Archive for January 24th, 2018

by Sam Juliano

One of Cuba’s most distinctive if even defining anachronisms – highways populated with classic American cars from the 1950s – appears set to fade into history following the most sweeping relaxation of vehicle imports since the revolution.  For most of the past half century, Havana’s traffic has been jammed with Pontiacs, Studebakers, Oldsmobiles, Chevrolets and Soviet imports as a result of tight domestic controls and US sanctions that made it difficult to buy parts and fuel. But in the latest of a series of economic reforms, the council of ministers headed by his brother – the current president, Raúl Castro  abolished the need for permission and opened up the car market to all citizens.  The Communist party’s official newspaper, Granma, related that the new regulations would “eliminate existing mechanisms of approval for the purchase of motor vehicles from the state”.  The measure was largely designed to erase public frustration at the previous directives, which afforded an unfair economic edge to those who could purchase cars and push them on the black market, often at several times the original price.  The end of the import ban however came at a price, and the long overdue modernization will effectively eliminate the world’s largest automobile museum for good, closing a time portal that for many allowed a bygone era to maintain a presence in an age where other technological advances like the cell phone, lap tops and social media allowed the 50’s to break bread with the new millennium.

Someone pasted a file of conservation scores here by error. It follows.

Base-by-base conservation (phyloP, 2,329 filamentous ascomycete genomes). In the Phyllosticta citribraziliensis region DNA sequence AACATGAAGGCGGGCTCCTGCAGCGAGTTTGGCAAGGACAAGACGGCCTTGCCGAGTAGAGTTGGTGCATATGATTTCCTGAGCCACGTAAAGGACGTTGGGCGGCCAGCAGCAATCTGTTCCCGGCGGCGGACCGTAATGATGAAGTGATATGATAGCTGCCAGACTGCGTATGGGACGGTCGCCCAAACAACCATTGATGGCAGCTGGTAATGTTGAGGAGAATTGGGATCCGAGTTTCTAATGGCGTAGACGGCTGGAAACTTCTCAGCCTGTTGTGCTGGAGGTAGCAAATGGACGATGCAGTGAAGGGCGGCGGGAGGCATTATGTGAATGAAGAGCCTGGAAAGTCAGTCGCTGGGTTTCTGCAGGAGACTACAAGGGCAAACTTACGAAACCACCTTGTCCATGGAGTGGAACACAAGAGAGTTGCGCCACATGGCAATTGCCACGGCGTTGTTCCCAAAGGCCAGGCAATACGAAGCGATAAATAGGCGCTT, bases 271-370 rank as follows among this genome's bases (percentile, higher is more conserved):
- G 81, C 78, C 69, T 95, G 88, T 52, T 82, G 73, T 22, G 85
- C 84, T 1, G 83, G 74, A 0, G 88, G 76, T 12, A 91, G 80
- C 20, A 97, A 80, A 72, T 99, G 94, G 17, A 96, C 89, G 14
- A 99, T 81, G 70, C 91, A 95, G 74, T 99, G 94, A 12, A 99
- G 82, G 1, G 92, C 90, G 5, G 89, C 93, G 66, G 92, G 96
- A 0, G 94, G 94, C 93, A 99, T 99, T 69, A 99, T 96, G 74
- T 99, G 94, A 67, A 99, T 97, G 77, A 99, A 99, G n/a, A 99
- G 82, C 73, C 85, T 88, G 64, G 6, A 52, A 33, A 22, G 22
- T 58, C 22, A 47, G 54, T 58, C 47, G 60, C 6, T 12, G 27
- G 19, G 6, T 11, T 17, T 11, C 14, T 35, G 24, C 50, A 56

A celebration of the car culture permeating Cuba in the baby boomer years and the resilience of the island’s natives is gloriously brokered in All the Way to Havana by Margarita Engle and her illustrator Mike Curato.  As related by the renowned Cuban-American author and poet, life during the era seemed to revolve around the vital use of the car, which after trial and tribulation gave Cubans pride of accomplishment.  The car in those days was nearly equal to the home, carrying family members to visit other relatives, to run errands, and especially to head into the steaming metropolis of Havana, the country’s capital city, where the major roads were a living embodiment of what some will fondly recall from movies like American Graffiti, Tucker and Heart Like A Wheel.  Keeping an automobile in running condition was often equaled by cosmetic attention, the results of which defied age, mileage and excessive use.    All the Way to Havana is about pride, perseverance and responsibly, and the car with its inherent physical grandeur is the vassal of those fiercely maintained propensities.  The encapsulation of the daily diligence is a sensory road trip to the capital where the sounds of other cars, street performers and people buzzing attest to the indomitable spirit of those who are high on life. (more…)

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